San Francisco Ferry Building
Backstory and Context
The building originally opened in 1898, replacing its wooden predecessor. The structure was so well-built that it survived both the 1906 and the 1989 earthquakes with little damage. Until the completion of the Bay Bridge and Golden Gate Bridge in the 1930s, the Ferry Building was the second busiest transit terminal in the world, second only to London's Charing Cross Station.
After the bridges were constructed, ferry use declined instantly and the building began to deteriorate. It wasn't until March 2003 that the building reopened after an extensive four-year restoration. The Ferry Building Marketplace -- a world class public food market -- is organized along a dramatic indoor street, the Nave. Today, ferry terminals operate at Larkspur, Sausalito, Vallejo, and Alameda with plans for continuing network improvements and expansion.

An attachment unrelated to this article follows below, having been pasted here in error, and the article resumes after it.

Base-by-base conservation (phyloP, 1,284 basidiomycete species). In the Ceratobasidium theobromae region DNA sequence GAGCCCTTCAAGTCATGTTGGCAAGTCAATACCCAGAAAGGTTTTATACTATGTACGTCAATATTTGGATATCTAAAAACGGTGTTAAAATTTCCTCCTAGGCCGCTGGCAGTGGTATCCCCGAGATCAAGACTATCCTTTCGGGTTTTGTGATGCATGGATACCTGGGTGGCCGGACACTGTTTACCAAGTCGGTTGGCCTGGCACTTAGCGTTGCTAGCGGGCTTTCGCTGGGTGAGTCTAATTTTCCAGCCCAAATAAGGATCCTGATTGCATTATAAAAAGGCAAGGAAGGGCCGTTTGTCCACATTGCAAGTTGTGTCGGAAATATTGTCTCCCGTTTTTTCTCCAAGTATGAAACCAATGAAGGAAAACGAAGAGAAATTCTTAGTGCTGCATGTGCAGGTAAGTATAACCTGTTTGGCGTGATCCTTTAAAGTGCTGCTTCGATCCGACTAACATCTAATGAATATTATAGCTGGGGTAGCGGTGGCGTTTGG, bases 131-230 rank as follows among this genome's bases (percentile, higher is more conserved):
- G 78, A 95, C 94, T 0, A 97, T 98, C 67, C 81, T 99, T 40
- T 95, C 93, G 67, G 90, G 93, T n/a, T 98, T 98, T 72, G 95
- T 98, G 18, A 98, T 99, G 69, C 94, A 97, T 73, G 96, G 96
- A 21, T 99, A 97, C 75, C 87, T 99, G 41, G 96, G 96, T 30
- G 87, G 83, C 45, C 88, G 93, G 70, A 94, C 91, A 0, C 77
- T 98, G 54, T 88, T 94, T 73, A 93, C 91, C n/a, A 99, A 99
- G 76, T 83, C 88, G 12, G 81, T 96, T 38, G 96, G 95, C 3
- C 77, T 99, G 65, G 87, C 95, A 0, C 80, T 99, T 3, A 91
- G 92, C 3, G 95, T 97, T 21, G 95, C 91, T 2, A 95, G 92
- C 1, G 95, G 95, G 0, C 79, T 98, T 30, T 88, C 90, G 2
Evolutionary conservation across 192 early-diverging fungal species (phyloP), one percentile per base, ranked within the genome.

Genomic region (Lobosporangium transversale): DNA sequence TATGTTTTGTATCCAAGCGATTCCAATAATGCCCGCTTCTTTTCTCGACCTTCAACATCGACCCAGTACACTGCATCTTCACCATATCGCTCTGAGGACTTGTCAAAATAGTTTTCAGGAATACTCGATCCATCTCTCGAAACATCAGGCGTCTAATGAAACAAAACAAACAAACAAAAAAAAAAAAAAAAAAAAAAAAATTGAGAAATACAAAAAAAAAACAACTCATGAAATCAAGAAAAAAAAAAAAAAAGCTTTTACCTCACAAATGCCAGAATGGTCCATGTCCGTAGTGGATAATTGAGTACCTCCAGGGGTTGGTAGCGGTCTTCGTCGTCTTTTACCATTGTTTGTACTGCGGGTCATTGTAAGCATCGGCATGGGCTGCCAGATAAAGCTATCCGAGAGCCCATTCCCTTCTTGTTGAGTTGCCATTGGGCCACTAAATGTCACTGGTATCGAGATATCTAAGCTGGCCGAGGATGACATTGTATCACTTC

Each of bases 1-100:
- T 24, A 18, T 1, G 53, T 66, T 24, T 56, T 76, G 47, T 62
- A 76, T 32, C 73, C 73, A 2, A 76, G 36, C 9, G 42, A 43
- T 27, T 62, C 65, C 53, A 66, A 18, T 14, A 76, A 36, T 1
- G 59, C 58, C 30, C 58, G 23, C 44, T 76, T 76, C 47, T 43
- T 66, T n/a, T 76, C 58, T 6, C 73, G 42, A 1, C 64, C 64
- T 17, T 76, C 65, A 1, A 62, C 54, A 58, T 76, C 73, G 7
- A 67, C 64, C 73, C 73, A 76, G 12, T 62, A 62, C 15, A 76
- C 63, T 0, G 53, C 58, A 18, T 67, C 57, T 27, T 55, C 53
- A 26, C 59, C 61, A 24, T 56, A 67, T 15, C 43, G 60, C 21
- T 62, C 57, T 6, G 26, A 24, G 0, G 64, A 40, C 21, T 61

About. Ferry Building Marketplace. Accessed May 21, 2017. https://www.ferrybuildingmarketplace.com/about/.
Bevk, Alex. Then & Now: The History of the Ferry Building. SF Curbed. May 25, 2012. Accessed May 21, 2017. https://sf.curbed.com/2012/5/25/10367670/then-now-the-history-of-the-ferry-building.